The mediating role of job characteristics in job redesign interventions: A serendipitous quasi-experiment DAVID J. HOLMAN*, CAROLYN M. AXTELL, CHRISTINE A. SPRIGG, PETER TOTTERDELL AND TOBY D. WALL Institute of Work Psychology, University of Shefﬁeld, Shefﬁeld, U.K.
The aim of this paper is to examine the mediating role played by ﬁve key job characteristics in the relationship between employee participation in a job redesign intervention and employee well-being. In studies of job redesign interventions, it has been assumed that any effects of employee participation in job redesign on well-being are a result of changes in job characteristics rather than participation in change per se. It is therefore important to statistically test for mediation in job redesign intervention studies to help establish that the change in job characteristics is the mechanism through which job redesign interventions work. However, this has rarely been tested directly, either because data to allow tests of mediation have not been collected (e.g. assessments of job characteristics) or because data have been collected but mediation has not been tested using accepted procedures. This makes it unclear whether changes in job characteristics explain the effects. Results from multilevel analyses of a longitudinal 9-month long serendipitous quasi-experimental participative job redesign intervention showed that changes in job control, participation, skill utilization and feedback, but not task obstacles, were sufﬁcient to account for the relationship between the intervention and employee well-being. Copyright # 2009 John Wiley & Sons, Ltd.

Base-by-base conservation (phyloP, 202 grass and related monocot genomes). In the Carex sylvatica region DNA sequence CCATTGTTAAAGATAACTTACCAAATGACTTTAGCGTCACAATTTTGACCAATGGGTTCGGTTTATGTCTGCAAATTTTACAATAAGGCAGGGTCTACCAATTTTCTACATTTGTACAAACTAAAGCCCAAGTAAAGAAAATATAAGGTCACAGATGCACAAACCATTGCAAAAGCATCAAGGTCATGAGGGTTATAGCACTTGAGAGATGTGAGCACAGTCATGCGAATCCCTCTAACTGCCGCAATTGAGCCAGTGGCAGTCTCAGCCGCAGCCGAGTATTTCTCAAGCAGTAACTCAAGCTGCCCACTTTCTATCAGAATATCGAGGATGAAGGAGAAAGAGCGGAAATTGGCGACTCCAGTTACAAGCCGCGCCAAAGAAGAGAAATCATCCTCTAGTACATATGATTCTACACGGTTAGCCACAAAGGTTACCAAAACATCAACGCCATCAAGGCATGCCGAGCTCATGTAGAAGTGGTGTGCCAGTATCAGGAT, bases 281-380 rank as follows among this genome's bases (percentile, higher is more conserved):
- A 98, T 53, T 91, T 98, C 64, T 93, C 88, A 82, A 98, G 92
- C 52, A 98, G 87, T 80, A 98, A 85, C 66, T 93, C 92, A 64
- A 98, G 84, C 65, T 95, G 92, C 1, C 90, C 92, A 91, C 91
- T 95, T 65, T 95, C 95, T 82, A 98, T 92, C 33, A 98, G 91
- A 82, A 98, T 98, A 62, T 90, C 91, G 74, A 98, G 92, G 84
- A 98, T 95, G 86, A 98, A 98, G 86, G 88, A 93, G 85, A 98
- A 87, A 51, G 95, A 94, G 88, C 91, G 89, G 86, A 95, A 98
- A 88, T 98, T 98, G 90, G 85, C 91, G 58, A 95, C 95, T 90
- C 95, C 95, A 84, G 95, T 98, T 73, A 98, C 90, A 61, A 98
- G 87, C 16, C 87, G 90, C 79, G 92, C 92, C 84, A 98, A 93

There is a long history of using job redesign interventions to change job characteristics in the expectation that this will improve employee well-being (Parker & Wall, 1999). It is generally assumed that the change in job characteristics is the mechanism through which job redesign interventions affect employee well-being. Yet this is rarely tested; either because data to allow tests of mediation have not been collected (e.g. assessments of job characteristics) or because data have been collected but mediation has not been tested using accepted procedures (Baron & Kenny, 1986). To date, studies in which tests of mediation have been made have focused exclusively on changing one job characteristic, job control (Bond & Bunce, 2001; Logan & Ganster, 2005). However, many job redesign interventions aim to change multiple job characteristics on the assumption that this will produce a greater impact on * Correspondence to: David J. Holman, Institute of Work Psychology, University of Shefﬁeld, Shefﬁeld, S10 2TN, U.K. E-mail: d.holman@shefﬁeld.ac.uk
Copyright # 2009 John Wiley & Sons, Ltd.
Received 2 May 2008 Revised 6 May 2009 Accepted 15 May 2009
THE MEDIATING ROLE OF JOB CHARACTERISTICS
well-being (Semmer, 2003) but the efﬁcacy of so doing has not been tested using required mediation procedures. Indeed, analysis might reveal that a change in one job characteristic accounts for all the change in well-being, implying that changing multiple job characteristics may not be an efﬁcient and parsimonious approach. There are, therefore, two reasons why it is important to test for mediation in job redesign interventions that aim to change multiple job characteristics. First, it is important to establish that a change in job characteristics is the mechanism through which the job redesign intervention affects well-being, and that any change in well-being is not just a direct result of being involved in an intervention per se. This is particularly important in participative job redesign interventions, in which employees are involved in suggesting and implementing change, as improvements in well-being may result from the...